Reading the Collins book, he goes on and describes the use of technology and its importance for further greatness of companies. Definitely a must read book for any manager and aspiring leader.

And the latter is then responsible for keeping the momentum going, or as Collins calls it the “flywheel effect”. Once a company is going, and growing, one needs to look at the results, energize the people and build the momentum to drive the company forward. Not too fast, not too slow, and always looking at the underlying processes. Companies without the right processes, monitoring and feedback tools are prone to fail as control is everything. If you don’t know where your profits come from or whether you make money, you are doomed straight away, becoming a fox.

This sums up the key principles of successful companies by Collins and shows the resemblance between successful personalities/leaders and companies. Maybe another pointer to make a company “more personal” and look at it from a different perspective. What do you think?

4 thoughts on “Leadership & Great Companies

  1. I’ll start with this; I hate circles, especially circles that overlap, and thus I really can’t comment on what Jim Collins had to say about that.

    As to the other piece, I think it’s interesting to ask the question “why is the great leader doing what they do.”

    See, often I read things like this and my mind says that these beliefs don’t apply to leadership across the board. I mean, was there a financial incentive for the leaders that helped get people out of the Twin Towers? Is there a financial incentive for sergeants to lead their troops into battle?

    Isn’t it possible that true leaders lead because it’s just what they do? Now, I’m talking leaders here, not managers; that might be a different discussion.

    By the way, I do like the pyramid, but I question the term “humility” as to how the author means by using it. I’m not sure I always like the terms “humility” and “humble” as much as “engaging” and “dynamic”, although I might also be asked to define dynamic.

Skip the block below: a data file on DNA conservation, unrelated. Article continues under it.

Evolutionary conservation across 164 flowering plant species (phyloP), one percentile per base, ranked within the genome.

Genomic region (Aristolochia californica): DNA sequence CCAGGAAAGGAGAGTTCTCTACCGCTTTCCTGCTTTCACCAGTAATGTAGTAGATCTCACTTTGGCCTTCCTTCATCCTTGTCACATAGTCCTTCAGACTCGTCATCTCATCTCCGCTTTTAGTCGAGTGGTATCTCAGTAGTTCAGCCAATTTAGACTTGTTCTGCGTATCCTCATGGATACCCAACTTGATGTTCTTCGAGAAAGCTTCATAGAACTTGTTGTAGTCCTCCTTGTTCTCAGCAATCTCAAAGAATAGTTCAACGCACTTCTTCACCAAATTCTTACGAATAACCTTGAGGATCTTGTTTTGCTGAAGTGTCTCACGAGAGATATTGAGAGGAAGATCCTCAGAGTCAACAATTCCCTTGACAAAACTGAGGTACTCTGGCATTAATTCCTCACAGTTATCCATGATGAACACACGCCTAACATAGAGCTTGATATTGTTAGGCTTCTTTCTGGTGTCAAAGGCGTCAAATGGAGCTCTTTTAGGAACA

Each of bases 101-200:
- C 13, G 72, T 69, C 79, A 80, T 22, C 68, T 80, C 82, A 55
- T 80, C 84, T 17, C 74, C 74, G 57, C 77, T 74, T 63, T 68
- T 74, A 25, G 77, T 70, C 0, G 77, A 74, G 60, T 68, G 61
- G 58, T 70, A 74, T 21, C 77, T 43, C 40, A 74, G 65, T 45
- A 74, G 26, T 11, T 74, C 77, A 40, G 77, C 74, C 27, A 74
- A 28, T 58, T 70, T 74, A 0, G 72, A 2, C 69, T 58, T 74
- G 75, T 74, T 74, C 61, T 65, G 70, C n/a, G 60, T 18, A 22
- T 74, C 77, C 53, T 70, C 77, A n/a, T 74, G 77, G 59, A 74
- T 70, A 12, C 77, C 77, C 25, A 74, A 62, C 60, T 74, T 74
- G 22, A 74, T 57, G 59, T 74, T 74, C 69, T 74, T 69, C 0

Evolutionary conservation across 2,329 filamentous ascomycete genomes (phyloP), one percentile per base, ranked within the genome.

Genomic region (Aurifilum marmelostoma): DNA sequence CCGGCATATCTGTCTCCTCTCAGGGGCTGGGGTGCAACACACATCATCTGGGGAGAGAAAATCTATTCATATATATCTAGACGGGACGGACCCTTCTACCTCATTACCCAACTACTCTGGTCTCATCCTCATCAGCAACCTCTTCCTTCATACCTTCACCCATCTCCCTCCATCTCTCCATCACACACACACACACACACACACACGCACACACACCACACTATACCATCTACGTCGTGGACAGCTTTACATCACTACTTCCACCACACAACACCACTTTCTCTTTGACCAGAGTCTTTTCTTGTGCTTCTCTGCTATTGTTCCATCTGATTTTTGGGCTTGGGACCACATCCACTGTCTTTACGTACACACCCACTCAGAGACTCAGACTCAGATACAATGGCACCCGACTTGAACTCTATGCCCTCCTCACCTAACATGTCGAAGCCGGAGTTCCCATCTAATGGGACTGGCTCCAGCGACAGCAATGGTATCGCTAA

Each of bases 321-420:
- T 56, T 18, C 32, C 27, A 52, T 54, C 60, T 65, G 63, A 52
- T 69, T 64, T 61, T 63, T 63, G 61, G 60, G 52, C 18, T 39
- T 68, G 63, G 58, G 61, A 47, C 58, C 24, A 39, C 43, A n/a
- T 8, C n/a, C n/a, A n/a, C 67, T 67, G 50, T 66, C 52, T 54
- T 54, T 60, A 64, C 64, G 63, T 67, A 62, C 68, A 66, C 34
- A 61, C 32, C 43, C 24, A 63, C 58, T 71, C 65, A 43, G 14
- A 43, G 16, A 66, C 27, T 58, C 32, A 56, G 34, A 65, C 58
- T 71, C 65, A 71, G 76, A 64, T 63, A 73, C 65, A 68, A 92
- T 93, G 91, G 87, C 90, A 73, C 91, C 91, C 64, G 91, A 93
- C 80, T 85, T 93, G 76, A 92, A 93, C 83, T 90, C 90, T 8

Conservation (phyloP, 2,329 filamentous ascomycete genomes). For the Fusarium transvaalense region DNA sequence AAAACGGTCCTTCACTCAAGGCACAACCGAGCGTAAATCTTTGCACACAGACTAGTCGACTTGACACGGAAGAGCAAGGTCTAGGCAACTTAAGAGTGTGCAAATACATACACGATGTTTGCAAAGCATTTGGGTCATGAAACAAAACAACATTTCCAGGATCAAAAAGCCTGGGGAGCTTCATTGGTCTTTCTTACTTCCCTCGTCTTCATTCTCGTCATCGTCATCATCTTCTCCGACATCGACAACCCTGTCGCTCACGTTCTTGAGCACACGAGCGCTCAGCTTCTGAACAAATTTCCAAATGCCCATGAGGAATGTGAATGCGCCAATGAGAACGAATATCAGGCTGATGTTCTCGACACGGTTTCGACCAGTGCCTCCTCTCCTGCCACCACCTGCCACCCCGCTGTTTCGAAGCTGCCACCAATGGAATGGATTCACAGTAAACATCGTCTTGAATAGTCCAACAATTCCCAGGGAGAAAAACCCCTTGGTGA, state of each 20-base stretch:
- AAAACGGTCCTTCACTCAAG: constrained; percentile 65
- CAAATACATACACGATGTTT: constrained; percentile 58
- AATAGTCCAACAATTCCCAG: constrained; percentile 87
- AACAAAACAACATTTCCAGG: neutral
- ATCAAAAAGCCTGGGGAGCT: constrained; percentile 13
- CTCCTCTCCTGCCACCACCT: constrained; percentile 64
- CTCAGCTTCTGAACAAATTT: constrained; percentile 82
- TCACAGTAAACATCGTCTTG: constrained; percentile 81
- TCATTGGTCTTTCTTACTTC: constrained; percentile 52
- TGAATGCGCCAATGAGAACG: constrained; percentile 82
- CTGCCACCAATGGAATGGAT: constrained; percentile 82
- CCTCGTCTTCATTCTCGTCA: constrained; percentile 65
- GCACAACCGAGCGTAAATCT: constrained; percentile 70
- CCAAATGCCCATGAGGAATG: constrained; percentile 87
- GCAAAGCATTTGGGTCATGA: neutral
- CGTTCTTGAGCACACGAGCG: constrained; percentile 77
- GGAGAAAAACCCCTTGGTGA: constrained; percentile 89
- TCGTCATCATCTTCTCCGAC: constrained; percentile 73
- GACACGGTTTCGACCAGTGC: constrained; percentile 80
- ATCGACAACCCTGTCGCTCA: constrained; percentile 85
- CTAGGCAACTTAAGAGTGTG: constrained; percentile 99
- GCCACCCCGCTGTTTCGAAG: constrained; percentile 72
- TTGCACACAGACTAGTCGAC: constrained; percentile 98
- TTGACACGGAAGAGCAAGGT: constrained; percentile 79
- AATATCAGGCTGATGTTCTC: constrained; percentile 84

Okay, what say you to that? 🙂

  2. Hi Mitch,

    Thanks for the comment. Really appreciate it as I know you are doing some research in leadership too.

    “why is the great leader doing what they do.” – good question as it looks at motivation. And, yes I differentiate between the leader in a corporate sense and the leader/HERO in 9/11 for instance. Super Heroes are born leaders or are people that become leaders in given situation. Latter could be right in a corporate environment too but I guess what you refer to are everyday heroes?

    Humility: definition is being humble and modest, respectful. Maybe latter is the key, being able to respect others and not putting her/himself in the spotlight?

    What do you think?

  3. I think that even if a leader does put him/herself in the spotlight, they can still be somewhat humble based on your definition. I look at a company here called Wendy’s where the president and CEO, a guy named Dave Thomas (he’s no longer with us), became the face of the company and was in all the commercials. So he put himself in the spotlight, but from all accounts he was generally a modest and nice man who just decided to be in his own commercials, and he was so likeable that it worked well.

  4. I agree, I guess Mr. KFC did that too. Or Ronald McDonald 🙂 I think for a commercial leader, e.g. a CEO and owner manager, putting themselves in the spotlight because they are “just doing their job” is sometimes a better way of marketing than employing someone that is outgoing but can neither identify him/herself with the product, nor is emotionally attached. Consumers like that a lot better. After all, people by from people.